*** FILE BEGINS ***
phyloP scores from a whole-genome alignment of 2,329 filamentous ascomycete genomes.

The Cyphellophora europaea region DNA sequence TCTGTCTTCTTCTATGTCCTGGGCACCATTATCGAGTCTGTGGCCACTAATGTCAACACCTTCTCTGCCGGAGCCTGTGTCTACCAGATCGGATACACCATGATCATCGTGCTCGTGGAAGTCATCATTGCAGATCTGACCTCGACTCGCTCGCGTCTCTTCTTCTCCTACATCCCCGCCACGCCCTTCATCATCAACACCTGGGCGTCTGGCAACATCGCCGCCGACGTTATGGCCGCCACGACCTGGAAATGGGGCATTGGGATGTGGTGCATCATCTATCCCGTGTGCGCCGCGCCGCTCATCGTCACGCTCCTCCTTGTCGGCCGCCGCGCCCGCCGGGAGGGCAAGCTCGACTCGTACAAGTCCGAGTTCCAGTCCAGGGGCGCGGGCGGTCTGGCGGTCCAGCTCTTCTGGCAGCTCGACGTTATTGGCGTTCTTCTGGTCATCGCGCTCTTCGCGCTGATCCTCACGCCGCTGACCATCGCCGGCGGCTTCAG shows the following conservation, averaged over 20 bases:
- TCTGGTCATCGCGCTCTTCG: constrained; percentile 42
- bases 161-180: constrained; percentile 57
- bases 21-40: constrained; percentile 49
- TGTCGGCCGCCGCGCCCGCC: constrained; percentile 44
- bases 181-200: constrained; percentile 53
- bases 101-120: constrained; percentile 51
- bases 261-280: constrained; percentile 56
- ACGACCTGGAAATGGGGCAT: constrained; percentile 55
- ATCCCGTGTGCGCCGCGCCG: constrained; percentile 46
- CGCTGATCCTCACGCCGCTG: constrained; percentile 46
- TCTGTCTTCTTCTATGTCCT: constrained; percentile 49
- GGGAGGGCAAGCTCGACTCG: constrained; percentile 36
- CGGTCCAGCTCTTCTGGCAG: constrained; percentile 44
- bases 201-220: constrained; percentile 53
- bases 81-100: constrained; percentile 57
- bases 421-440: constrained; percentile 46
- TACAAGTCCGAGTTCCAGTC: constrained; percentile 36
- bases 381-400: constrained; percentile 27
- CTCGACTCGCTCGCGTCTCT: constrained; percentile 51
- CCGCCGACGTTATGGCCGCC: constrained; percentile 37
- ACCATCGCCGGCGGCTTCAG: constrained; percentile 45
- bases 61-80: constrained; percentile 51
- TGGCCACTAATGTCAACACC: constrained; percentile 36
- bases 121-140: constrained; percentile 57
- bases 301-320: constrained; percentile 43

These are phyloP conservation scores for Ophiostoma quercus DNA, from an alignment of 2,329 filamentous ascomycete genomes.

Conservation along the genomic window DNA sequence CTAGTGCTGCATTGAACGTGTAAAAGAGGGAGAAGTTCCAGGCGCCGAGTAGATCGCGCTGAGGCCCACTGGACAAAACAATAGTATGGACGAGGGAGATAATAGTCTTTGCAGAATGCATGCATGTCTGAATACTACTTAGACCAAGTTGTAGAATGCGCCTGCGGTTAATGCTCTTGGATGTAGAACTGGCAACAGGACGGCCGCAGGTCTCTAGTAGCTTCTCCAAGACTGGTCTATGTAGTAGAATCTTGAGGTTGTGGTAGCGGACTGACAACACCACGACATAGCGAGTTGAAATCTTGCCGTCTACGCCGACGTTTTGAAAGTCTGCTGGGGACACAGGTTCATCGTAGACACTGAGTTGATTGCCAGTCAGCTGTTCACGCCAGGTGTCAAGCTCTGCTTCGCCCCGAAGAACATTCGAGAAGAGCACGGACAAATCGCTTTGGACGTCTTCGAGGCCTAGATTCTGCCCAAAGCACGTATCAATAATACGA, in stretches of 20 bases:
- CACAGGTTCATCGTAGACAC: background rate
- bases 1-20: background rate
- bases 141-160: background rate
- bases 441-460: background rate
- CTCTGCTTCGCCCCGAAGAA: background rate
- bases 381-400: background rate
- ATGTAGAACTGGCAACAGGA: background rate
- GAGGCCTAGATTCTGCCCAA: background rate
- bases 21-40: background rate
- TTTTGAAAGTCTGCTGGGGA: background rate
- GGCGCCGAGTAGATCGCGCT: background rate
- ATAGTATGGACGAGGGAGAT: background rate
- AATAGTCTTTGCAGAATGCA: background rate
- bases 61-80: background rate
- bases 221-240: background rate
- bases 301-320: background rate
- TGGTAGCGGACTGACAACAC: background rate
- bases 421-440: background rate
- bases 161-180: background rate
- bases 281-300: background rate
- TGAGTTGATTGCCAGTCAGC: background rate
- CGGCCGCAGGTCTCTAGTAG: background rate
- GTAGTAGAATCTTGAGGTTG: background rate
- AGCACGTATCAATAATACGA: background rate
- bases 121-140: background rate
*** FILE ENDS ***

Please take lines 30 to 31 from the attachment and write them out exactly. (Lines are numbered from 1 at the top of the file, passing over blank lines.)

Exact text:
- CACAGGTTCATCGTAGACAC: background rate
- bases 1-20: background rate